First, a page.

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on grief + loss

This is a hard way to start the week. Whether for reasons of personal boundaries or just wanting to keep an uplifting space, I don’t often talk about difficult things. But my heart has been so heavy in the past week that I feel nudged to share.

Last Sunday afternoon we received a call from E’s parents that their sweet Nana had passed in her sleep. Even at 90 years old she was in perfect health and it felt totally out of left field. Later that evening, E whispered to me, “I wish I could just go back and restart this day and never have that happen.” I knew exactly what he meant. The depth of that feeling ranges from sadness to anger to complete lack of control. She was the last living grandparent in either of our families. So we’ve known this overwhelming grief before. Without warning, it comes in a giant wave. And it’s a wave you can’t jump over–you just have to go straight through every salty tear. It’s always a battle to rid those thoughts of regret: why didn’t I visit them that time I meant to? Why didn’t I call them just once more? What was the last thing I said to them?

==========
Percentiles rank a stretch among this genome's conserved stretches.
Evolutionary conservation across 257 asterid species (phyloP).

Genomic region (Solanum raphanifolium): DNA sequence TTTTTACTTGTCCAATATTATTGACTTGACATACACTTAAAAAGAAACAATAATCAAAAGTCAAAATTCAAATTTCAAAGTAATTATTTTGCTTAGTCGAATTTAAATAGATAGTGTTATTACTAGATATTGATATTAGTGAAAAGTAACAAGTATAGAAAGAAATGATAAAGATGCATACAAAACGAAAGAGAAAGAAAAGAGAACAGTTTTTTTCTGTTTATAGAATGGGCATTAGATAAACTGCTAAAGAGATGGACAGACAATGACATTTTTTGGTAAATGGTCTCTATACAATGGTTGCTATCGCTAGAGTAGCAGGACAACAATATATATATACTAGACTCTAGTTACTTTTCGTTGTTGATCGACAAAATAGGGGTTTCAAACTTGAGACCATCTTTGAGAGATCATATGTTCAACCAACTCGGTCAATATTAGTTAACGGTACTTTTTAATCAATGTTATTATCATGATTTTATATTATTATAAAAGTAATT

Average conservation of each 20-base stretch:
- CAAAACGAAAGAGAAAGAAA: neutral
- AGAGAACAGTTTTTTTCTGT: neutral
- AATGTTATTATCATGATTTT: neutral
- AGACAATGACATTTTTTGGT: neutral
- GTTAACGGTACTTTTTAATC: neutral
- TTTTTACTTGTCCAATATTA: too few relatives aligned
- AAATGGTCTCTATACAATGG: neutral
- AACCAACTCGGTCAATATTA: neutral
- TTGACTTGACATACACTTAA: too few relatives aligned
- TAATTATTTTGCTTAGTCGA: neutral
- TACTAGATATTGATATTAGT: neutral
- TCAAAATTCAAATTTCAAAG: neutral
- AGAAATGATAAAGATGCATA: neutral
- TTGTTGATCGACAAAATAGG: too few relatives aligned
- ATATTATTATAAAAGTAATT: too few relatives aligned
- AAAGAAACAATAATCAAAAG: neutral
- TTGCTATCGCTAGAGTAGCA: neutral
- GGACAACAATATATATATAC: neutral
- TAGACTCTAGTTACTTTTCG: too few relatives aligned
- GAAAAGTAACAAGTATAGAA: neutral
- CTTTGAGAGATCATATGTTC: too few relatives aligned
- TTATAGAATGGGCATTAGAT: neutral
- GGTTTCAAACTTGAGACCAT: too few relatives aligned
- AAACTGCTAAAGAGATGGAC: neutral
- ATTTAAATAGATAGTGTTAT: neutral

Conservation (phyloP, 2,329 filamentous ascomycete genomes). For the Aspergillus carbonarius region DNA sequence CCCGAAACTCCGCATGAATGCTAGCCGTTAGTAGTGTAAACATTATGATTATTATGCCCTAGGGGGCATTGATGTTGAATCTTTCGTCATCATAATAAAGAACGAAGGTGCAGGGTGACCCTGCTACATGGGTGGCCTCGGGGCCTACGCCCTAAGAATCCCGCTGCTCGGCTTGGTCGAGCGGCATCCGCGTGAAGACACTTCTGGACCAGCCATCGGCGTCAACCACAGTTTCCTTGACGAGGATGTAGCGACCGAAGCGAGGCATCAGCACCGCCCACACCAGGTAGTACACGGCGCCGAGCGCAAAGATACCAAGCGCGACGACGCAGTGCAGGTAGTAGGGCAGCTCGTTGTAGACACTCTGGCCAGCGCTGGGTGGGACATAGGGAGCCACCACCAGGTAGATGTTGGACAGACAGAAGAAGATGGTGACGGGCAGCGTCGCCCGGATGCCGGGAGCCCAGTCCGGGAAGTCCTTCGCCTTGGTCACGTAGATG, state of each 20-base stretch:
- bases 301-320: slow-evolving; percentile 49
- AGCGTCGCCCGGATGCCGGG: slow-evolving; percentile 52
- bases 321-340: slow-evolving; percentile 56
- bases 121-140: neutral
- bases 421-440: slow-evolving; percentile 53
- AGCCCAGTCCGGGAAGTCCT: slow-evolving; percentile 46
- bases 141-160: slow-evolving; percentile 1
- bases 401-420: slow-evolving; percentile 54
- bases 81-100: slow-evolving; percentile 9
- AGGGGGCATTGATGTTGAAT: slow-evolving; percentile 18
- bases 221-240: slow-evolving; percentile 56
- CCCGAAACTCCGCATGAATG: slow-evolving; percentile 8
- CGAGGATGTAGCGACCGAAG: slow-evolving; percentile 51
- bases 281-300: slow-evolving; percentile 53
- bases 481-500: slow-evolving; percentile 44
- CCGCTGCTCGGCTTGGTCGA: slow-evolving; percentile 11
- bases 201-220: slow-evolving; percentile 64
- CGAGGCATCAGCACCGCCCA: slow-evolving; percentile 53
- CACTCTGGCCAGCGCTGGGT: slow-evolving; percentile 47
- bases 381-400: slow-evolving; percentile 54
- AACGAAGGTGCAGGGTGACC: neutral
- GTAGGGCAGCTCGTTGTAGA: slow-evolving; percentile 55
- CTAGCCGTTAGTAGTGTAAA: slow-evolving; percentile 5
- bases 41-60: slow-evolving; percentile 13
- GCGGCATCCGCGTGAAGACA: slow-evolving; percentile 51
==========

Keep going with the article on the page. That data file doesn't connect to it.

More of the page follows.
We were both fortunate enough to have grandparents we loved and who cherished us. I don’t take that for granted one bit. And in the case of any strong relationship, you never stop missing the person. Maybe it fades over the years in the sense that you don’t constantly dwell on their absence. But that core pang of loss stays put. As we trudge through this reality of lifeĀ + death, it’s a daily reminder to think of their freedom in eternity. Selfishly, we’d rather they stayed. But for now it’s a focus on hope for the future and family for the present.

Thank you for letting me share my heart.
I would love to hear from you of any ways you cope with loss.

image via Pinterest


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